More homeowners look to pros for holiday lights
Lenexa ? A new federal study estimates that nearly 17,500 people went to emergency rooms over the last three years after hurting themselves while putting up holiday decorations.
Sharon Heimes doesn’t want to be one of those people. So, like a growing number of homeowners around the country, she recently hired a professional crew to string lights on her two-story house in the Kansas City suburb of Lenexa.
Heimes can’t use a ladder, and her husband is afraid of heights, but they didn’t want to forgo the adornments.
“It shows the spirit of the season,” Heimes said as she watched two workers from Diamond K Exterior Design staple bulbs into the roof line. “It’s a little costly, but it’s worth it for the convenience.”
In a study released Dec. 9, the Centers for Disease Control and Prevention said most of the 17,465 decoration-related injuries in the past three years were caused by falls from ladders, followed by roofs, furniture, stairs and porches. Of those injuries, 12 percent required a hospital stay. The study did not track fatalities.
Reflecting either proportionality or grace, the study added that males were 40 percent more likely to be among the injured than females.
Companies that install holiday lights for homeowners said safety was a key reason they’ve seen steady growth in their business.
“People want good results, but for a number of reasons they can’t do it,” said Brandon Stephens, director of marketing for Lubbock, Texas-based Christmas Decor, a national decorating chain with 375 locations. “It’s physically technical. It’s more complicated than it looks to do it right.”
Stephens said his company, which began franchising in 1996, now installs light for 32,000 customers.
“It’s been huge growth,” Stephens said. “Holiday lighting is contagious. When one person does it on the block, it sets into motion this desire that everyone wants to do it.”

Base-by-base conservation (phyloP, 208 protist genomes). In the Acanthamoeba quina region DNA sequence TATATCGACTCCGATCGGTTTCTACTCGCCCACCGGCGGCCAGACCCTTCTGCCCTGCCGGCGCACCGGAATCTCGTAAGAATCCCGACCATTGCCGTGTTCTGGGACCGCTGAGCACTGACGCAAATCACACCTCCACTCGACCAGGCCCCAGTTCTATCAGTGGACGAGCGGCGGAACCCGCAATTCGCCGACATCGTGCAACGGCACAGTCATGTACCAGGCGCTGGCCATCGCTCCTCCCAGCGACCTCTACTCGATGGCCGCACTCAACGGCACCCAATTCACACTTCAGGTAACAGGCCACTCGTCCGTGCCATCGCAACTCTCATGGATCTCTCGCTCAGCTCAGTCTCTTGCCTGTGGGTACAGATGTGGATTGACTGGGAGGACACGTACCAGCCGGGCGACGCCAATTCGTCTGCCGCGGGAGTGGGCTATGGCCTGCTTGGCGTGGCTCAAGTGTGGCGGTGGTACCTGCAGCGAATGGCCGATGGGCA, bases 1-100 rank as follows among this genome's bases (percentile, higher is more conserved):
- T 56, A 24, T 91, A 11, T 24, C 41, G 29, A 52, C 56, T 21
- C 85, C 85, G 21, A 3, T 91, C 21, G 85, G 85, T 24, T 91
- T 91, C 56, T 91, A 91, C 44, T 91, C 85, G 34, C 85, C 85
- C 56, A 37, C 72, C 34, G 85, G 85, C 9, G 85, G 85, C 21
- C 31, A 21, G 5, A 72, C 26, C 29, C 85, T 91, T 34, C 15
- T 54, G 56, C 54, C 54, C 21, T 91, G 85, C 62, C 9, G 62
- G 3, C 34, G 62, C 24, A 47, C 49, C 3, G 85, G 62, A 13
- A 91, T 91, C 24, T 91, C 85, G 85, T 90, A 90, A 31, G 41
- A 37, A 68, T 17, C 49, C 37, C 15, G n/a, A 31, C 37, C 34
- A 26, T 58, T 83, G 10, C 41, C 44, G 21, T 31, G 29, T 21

Travis Freeman, owner and president of Omaha, Neb.-based Brite Ideas Decorating, another franchising outfit, said this season he’s seen a 40 percent increase in sales of lights, luminaries and other decorating supplies used by his company’s network of 142 local franchises.
“I don’t know why it is,” Freeman said. “I don’t know if they feel more comfortable with the war situation. It’s a lot of expendable income-type of purchases.”
Diamond K’s Melody Kleeman, whose husband, Mark, started doing holiday lighting eight years ago to supplement his alarm system business, said many customers say having a company do their lights means one fewer entry on their holiday to-do lists.
Most professional lighting companies are side businesses for landscapers, house painters and others who would normally be sitting unemployed during the winter months.
Jim Keller, owner of Keller’s Flowerhaus and Landscaping of Kansas City, said he got into holiday lighting six years ago after some of his regular landscaping customers asked if he could do their holiday lights. Soon, their friends and neighbors asked him to do their houses and, in a business plan come full circle, switched to his landscaping company come spring.
“It’s a great business,” Keller said, estimating his crews do 40 to 50 homes in a season as well as some commercial work.
“We’ll do about anything,” he said. “We do luminaries along the drive. We’ll do double to triple lines along gutter lines. Sometimes we have people who want sleighs on the rooftop — we don’t do a lot of that.”
Professional lighting is not cheap. Keller said he’s done jobs worth $5,000, but most range between $1,000 and $1,500. Kleeman said her company’s jobs were rarely more than $500.